Casey’s 2016 debut, Love Is Not Enough, was a raw and visceral exploration of vocalist Tom Weaver’s personal relationships. It was an open-heart surgery that examined his romantic and familial bonds, or their wreckage, in the context of his own mental health, to devastating effect. Its follow-up, 2018’s Where I Go When I Am Sleeping, is no less revealing. But instead of concentrating on what Weaver considers the same old topics of love and loss, the band – completed by Liam Torrance (lead guitar), Toby Evans (guitar/backing vocals), Adam Smith (bass) and Max Nicolai (drums) – instead turns its focus to the issues of Weaver’s own body and the main physical and mental afflictions that have dogged him for the majority of his life.
“I was diagnosed with brittle bones at birth,” he explains, “and when I was 15 I was diagnosed with ulcerative colitis and at 20 I was diagnosed with manic depression. I’ve also had a heart attack and a stroke and I was in this crazy car accident that crushed half my face. They’re big life events, but a lot of the stuff that’s happened to me medically was stuff that I was just living through at the time. Looking back now, though, I realise I could have died four or five times. I’m lucky to be here.”
That, then, is the central theme of the record, its 10 songs and two interludes bound by the troubling conditions that still plague Weaver to this day. To that extent, When I Am Sleeping is a counterpart to its predecessor, a jumble of snapshots and reactions and experiences and feelings that give us a glimpse inside Weaver’s head and his life, but which don’t necessarily tell a linear story. Nor are they hyper-personal so as to alienate the listener.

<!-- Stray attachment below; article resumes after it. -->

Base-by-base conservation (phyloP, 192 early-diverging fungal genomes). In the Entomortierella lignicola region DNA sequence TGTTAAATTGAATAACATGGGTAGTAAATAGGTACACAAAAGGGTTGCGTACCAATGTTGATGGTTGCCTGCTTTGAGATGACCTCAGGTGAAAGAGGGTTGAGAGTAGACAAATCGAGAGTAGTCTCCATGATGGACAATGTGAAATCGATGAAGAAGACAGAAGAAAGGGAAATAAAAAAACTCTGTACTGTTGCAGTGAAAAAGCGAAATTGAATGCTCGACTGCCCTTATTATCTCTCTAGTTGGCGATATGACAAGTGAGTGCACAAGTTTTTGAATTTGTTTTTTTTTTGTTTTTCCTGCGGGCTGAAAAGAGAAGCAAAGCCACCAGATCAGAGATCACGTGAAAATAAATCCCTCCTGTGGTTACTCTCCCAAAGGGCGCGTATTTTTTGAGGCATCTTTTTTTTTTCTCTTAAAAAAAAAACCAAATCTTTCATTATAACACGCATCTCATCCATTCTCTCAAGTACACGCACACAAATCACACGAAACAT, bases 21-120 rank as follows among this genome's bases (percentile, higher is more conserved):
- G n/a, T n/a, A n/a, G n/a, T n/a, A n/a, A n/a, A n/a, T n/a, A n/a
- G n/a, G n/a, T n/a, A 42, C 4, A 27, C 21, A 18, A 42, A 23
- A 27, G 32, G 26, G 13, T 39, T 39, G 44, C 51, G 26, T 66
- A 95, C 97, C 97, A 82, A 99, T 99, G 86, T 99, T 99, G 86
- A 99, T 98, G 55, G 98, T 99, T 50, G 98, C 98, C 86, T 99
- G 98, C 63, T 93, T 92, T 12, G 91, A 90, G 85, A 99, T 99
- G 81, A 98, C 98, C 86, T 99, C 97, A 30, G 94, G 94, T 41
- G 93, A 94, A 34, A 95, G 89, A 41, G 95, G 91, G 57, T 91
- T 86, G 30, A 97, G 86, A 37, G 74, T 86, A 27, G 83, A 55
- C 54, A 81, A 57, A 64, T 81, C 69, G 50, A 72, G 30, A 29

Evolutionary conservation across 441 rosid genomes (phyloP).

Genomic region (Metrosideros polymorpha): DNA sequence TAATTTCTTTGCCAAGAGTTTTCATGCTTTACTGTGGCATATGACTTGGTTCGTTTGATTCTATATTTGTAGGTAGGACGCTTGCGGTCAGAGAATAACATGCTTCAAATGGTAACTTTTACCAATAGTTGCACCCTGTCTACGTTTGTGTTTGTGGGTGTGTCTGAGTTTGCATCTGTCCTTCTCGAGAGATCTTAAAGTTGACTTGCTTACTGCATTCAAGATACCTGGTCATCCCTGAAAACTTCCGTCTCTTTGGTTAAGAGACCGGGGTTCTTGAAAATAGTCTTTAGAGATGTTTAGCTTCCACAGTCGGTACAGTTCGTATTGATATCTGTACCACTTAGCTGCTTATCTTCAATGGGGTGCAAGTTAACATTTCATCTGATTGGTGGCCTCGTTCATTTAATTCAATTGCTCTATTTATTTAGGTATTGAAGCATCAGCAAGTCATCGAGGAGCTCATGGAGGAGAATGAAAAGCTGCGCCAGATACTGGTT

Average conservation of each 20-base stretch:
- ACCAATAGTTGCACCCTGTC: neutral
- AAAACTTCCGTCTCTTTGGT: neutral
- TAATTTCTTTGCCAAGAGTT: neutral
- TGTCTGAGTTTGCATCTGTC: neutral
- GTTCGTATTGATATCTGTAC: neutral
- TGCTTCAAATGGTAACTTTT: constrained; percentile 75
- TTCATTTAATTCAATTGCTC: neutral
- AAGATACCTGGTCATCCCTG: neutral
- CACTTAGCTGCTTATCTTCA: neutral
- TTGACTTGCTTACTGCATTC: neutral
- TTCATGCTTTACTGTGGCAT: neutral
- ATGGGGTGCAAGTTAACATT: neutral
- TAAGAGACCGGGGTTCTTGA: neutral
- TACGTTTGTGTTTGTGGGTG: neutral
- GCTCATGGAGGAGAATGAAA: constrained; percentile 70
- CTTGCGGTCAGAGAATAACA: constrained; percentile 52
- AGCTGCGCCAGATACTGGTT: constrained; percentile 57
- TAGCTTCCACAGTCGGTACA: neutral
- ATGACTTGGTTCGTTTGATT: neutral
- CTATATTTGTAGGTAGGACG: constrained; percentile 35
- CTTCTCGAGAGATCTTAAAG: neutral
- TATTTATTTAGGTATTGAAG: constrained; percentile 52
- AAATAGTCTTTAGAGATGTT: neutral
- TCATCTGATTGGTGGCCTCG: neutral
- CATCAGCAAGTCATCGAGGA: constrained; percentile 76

There’s more confidence, too, in the music. Produced by Brad Wood (Placebo, Far, The Smashing Pumpkins, mewithoutYou, Touché Amoré), these songs are much more expansive, atmospheric and layered than anything the band have done before. It’s an album that flows – much like the neural network depicted on the cover, from one vividly depicted moment to the next, one memory to another. And while there is still some desperate rage and guttural screaming in the likes of ‘Wavering’, ‘Phosphenes’ and ‘Fluorescents’, much has been replaced by calmer, though no less anxious, soundscapes.
‘Phosphenes’ and ‘Fluorescents’, which were written at the same time, lie at the metaphorical middle of the album, both lyrically and musically. Riddled with (literal) pain and anxiety, both songs paint a picture of the fragility of existence as told through Weaver’s own personal experience. Truly transcendental and raw, they form the heart of the record, one that won’t stop beating despite the many attempts at shutting it down that it’s endured.